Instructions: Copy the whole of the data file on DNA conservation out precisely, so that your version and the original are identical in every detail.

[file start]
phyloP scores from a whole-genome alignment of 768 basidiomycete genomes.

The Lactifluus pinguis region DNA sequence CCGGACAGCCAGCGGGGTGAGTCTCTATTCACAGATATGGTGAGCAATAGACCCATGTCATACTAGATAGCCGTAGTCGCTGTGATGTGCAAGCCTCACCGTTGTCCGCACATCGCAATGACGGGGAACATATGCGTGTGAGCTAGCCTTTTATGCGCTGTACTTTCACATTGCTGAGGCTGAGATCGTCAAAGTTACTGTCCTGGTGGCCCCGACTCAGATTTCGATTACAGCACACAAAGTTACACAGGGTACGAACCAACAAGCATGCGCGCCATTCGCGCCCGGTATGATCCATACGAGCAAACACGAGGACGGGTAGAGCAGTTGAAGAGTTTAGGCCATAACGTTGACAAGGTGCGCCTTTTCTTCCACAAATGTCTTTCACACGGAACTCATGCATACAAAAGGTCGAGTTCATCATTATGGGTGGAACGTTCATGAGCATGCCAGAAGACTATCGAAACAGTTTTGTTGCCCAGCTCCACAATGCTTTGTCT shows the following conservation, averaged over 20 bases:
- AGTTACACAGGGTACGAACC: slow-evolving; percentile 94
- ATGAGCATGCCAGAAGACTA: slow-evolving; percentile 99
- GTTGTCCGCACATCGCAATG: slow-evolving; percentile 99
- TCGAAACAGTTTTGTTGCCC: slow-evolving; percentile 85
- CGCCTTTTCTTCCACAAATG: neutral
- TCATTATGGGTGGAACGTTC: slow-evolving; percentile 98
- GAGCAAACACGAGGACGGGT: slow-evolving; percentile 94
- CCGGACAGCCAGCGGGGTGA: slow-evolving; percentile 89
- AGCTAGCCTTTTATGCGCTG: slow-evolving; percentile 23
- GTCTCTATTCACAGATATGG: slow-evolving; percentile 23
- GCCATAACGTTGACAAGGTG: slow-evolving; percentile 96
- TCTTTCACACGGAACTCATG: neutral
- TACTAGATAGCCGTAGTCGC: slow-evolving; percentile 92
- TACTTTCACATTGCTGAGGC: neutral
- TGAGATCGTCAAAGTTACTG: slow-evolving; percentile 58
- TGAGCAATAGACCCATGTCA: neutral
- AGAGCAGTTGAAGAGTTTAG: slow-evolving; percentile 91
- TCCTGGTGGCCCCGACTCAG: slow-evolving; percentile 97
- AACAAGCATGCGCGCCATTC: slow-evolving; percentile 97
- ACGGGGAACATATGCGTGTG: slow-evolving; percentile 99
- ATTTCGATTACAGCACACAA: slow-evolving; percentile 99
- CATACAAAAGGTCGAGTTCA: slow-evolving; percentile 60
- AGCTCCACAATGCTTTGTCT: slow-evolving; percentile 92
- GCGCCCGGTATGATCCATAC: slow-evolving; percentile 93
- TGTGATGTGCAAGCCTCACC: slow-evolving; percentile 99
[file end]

phyloP scores from a whole-genome alignment of 768 basidiomycete genomes.

The Lactifluus pinguis region DNA sequence CCGGACAGCCAGCGGGGTGAGTCTCTATTCACAGATATGGTGAGCAATAGACCCATGTCATACTAGATAGCCGTAGTCGCTGTGATGTGCAAGCCTCACCGTTGTCCGCACATCGCAATGACGGGGAACATATGCGTGTGAGCTAGCCTTTTATGCGCTGTACTTTCACATTGCTGAGGCTGAGATCGTCAAAGTTACTGTCCTGGTGGCCCCGACTCAGATTTCGATTACAGCACACAAAGTTACACAGGGTACGAACCAACAAGCATGCGCGCCATTCGCGCCCGGTATGATCCATACGAGCAAACACGAGGACGGGTAGAGCAGTTGAAGAGTTTAGGCCATAACGTTGACAAGGTGCGCCTTTTCTTCCACAAATGTCTTTCACACGGAACTCATGCATACAAAAGGTCGAGTTCATCATTATGGGTGGAACGTTCATGAGCATGCCAGAAGACTATCGAAACAGTTTTGTTGCCCAGCTCCACAATGCTTTGTCT shows the following conservation, averaged over 20 bases:
- AGTTACACAGGGTACGAACC: slow-evolving; percentile 94
- ATGAGCATGCCAGAAGACTA: slow-evolving; percentile 99
- GTTGTCCGCACATCGCAATG: slow-evolving; percentile 99
- TCGAAACAGTTTTGTTGCCC: slow-evolving; percentile 85
- CGCCTTTTCTTCCACAAATG: neutral
- TCATTATGGGTGGAACGTTC: slow-evolving; percentile 98
- GAGCAAACACGAGGACGGGT: slow-evolving; percentile 94
- CCGGACAGCCAGCGGGGTGA: slow-evolving; percentile 89
- AGCTAGCCTTTTATGCGCTG: slow-evolving; percentile 23
- GTCTCTATTCACAGATATGG: slow-evolving; percentile 23
- GCCATAACGTTGACAAGGTG: slow-evolving; percentile 96
- TCTTTCACACGGAACTCATG: neutral
- TACTAGATAGCCGTAGTCGC: slow-evolving; percentile 92
- TACTTTCACATTGCTGAGGC: neutral
- TGAGATCGTCAAAGTTACTG: slow-evolving; percentile 58
- TGAGCAATAGACCCATGTCA: neutral
- AGAGCAGTTGAAGAGTTTAG: slow-evolving; percentile 91
- TCCTGGTGGCCCCGACTCAG: slow-evolving; percentile 97
- AACAAGCATGCGCGCCATTC: slow-evolving; percentile 97
- ACGGGGAACATATGCGTGTG: slow-evolving; percentile 99
- ATTTCGATTACAGCACACAA: slow-evolving; percentile 99
- CATACAAAAGGTCGAGTTCA: slow-evolving; percentile 60
- AGCTCCACAATGCTTTGTCT: slow-evolving; percentile 92
- GCGCCCGGTATGATCCATAC: slow-evolving; percentile 93
- TGTGATGTGCAAGCCTCACC: slow-evolving; percentile 99